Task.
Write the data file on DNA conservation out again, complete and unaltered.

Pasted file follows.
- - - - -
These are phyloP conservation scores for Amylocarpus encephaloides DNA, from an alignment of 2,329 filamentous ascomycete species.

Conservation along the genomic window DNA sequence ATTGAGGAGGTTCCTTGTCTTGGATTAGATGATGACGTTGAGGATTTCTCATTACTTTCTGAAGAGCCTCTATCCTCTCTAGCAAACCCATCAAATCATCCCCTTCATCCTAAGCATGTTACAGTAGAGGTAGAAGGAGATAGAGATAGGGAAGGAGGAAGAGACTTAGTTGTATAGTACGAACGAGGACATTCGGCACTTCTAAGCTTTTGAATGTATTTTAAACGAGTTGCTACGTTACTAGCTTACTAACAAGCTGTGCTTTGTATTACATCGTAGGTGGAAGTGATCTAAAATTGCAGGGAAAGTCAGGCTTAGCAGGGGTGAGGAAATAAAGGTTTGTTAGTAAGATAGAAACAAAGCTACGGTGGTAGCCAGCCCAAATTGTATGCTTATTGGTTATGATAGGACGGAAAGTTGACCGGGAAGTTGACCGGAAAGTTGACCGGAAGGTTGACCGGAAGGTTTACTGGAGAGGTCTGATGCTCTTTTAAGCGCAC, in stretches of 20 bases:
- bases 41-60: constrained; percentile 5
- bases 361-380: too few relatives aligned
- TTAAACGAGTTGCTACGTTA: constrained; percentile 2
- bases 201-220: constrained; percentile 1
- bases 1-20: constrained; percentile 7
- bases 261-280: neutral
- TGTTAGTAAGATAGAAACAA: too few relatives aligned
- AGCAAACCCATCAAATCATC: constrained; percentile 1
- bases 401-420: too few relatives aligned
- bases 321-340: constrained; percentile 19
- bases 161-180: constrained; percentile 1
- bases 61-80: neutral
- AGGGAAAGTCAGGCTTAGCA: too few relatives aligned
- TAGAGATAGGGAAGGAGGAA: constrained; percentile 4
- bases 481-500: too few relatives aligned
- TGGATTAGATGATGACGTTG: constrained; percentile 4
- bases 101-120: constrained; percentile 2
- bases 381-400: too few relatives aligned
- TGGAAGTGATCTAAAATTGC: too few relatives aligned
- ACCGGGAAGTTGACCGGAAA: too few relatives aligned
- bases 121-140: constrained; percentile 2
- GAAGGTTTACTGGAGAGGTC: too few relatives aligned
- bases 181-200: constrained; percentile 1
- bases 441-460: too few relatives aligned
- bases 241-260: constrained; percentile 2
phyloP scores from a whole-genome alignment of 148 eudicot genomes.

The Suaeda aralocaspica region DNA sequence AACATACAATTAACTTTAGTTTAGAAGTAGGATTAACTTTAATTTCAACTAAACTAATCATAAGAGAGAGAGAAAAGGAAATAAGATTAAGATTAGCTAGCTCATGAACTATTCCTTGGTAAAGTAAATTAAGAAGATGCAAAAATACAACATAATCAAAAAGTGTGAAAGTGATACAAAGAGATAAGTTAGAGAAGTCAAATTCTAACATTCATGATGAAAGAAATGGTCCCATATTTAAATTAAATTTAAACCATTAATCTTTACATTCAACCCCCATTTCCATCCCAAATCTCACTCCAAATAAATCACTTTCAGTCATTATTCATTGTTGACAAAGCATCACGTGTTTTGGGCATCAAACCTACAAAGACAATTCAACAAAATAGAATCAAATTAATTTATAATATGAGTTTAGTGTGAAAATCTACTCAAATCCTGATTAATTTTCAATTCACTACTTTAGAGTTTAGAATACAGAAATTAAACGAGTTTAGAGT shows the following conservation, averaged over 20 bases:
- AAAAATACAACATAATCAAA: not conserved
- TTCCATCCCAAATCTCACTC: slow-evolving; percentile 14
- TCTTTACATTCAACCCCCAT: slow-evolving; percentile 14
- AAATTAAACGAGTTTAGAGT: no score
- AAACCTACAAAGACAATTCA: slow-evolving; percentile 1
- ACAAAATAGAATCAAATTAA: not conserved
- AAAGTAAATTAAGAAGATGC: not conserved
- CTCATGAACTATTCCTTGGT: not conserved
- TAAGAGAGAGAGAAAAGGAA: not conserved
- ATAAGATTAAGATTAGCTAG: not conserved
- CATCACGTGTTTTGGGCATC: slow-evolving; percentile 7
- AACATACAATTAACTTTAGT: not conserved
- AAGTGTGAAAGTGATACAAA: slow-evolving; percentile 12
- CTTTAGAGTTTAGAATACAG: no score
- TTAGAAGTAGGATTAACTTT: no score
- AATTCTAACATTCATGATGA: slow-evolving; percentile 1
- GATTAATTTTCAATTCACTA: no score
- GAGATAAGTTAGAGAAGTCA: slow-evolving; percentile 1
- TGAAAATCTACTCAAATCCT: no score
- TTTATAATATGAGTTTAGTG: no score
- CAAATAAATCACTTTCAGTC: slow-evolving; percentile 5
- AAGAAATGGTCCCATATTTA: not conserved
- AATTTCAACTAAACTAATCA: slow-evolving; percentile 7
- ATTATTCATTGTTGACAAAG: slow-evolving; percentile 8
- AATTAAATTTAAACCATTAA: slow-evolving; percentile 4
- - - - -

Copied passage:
These are phyloP conservation scores for Amylocarpus encephaloides DNA, from an alignment of 2,329 filamentous ascomycete species.

Conservation along the genomic window DNA sequence ATTGAGGAGGTTCCTTGTCTTGGATTAGATGATGACGTTGAGGATTTCTCATTACTTTCTGAAGAGCCTCTATCCTCTCTAGCAAACCCATCAAATCATCCCCTTCATCCTAAGCATGTTACAGTAGAGGTAGAAGGAGATAGAGATAGGGAAGGAGGAAGAGACTTAGTTGTATAGTACGAACGAGGACATTCGGCACTTCTAAGCTTTTGAATGTATTTTAAACGAGTTGCTACGTTACTAGCTTACTAACAAGCTGTGCTTTGTATTACATCGTAGGTGGAAGTGATCTAAAATTGCAGGGAAAGTCAGGCTTAGCAGGGGTGAGGAAATAAAGGTTTGTTAGTAAGATAGAAACAAAGCTACGGTGGTAGCCAGCCCAAATTGTATGCTTATTGGTTATGATAGGACGGAAAGTTGACCGGGAAGTTGACCGGAAAGTTGACCGGAAGGTTGACCGGAAGGTTTACTGGAGAGGTCTGATGCTCTTTTAAGCGCAC, in stretches of 20 bases:
- bases 41-60: constrained; percentile 5
- bases 361-380: too few relatives aligned
- TTAAACGAGTTGCTACGTTA: constrained; percentile 2
- bases 201-220: constrained; percentile 1
- bases 1-20: constrained; percentile 7
- bases 261-280: neutral
- TGTTAGTAAGATAGAAACAA: too few relatives aligned
- AGCAAACCCATCAAATCATC: constrained; percentile 1
- bases 401-420: too few relatives aligned
- bases 321-340: constrained; percentile 19
- bases 161-180: constrained; percentile 1
- bases 61-80: neutral
- AGGGAAAGTCAGGCTTAGCA: too few relatives aligned
- TAGAGATAGGGAAGGAGGAA: constrained; percentile 4
- bases 481-500: too few relatives aligned
- TGGATTAGATGATGACGTTG: constrained; percentile 4
- bases 101-120: constrained; percentile 2
- bases 381-400: too few relatives aligned
- TGGAAGTGATCTAAAATTGC: too few relatives aligned
- ACCGGGAAGTTGACCGGAAA: too few relatives aligned
- bases 121-140: constrained; percentile 2
- GAAGGTTTACTGGAGAGGTC: too few relatives aligned
- bases 181-200: constrained; percentile 1
- bases 441-460: too few relatives aligned
- bases 241-260: constrained; percentile 2
phyloP scores from a whole-genome alignment of 148 eudicot genomes.

The Suaeda aralocaspica region DNA sequence AACATACAATTAACTTTAGTTTAGAAGTAGGATTAACTTTAATTTCAACTAAACTAATCATAAGAGAGAGAGAAAAGGAAATAAGATTAAGATTAGCTAGCTCATGAACTATTCCTTGGTAAAGTAAATTAAGAAGATGCAAAAATACAACATAATCAAAAAGTGTGAAAGTGATACAAAGAGATAAGTTAGAGAAGTCAAATTCTAACATTCATGATGAAAGAAATGGTCCCATATTTAAATTAAATTTAAACCATTAATCTTTACATTCAACCCCCATTTCCATCCCAAATCTCACTCCAAATAAATCACTTTCAGTCATTATTCATTGTTGACAAAGCATCACGTGTTTTGGGCATCAAACCTACAAAGACAATTCAACAAAATAGAATCAAATTAATTTATAATATGAGTTTAGTGTGAAAATCTACTCAAATCCTGATTAATTTTCAATTCACTACTTTAGAGTTTAGAATACAGAAATTAAACGAGTTTAGAGT shows the following conservation, averaged over 20 bases:
- AAAAATACAACATAATCAAA: not conserved
- TTCCATCCCAAATCTCACTC: slow-evolving; percentile 14
- TCTTTACATTCAACCCCCAT: slow-evolving; percentile 14
- AAATTAAACGAGTTTAGAGT: no score
- AAACCTACAAAGACAATTCA: slow-evolving; percentile 1
- ACAAAATAGAATCAAATTAA: not conserved
- AAAGTAAATTAAGAAGATGC: not conserved
- CTCATGAACTATTCCTTGGT: not conserved
- TAAGAGAGAGAGAAAAGGAA: not conserved
- ATAAGATTAAGATTAGCTAG: not conserved
- CATCACGTGTTTTGGGCATC: slow-evolving; percentile 7
- AACATACAATTAACTTTAGT: not conserved
- AAGTGTGAAAGTGATACAAA: slow-evolving; percentile 12
- CTTTAGAGTTTAGAATACAG: no score
- TTAGAAGTAGGATTAACTTT: no score
- AATTCTAACATTCATGATGA: slow-evolving; percentile 1
- GATTAATTTTCAATTCACTA: no score
- GAGATAAGTTAGAGAAGTCA: slow-evolving; percentile 1
- TGAAAATCTACTCAAATCCT: no score
- TTTATAATATGAGTTTAGTG: no score
- CAAATAAATCACTTTCAGTC: slow-evolving; percentile 5
- AAGAAATGGTCCCATATTTA: not conserved
- AATTTCAACTAAACTAATCA: slow-evolving; percentile 7
- ATTATTCATTGTTGACAAAG: slow-evolving; percentile 8
- AATTAAATTTAAACCATTAA: slow-evolving; percentile 4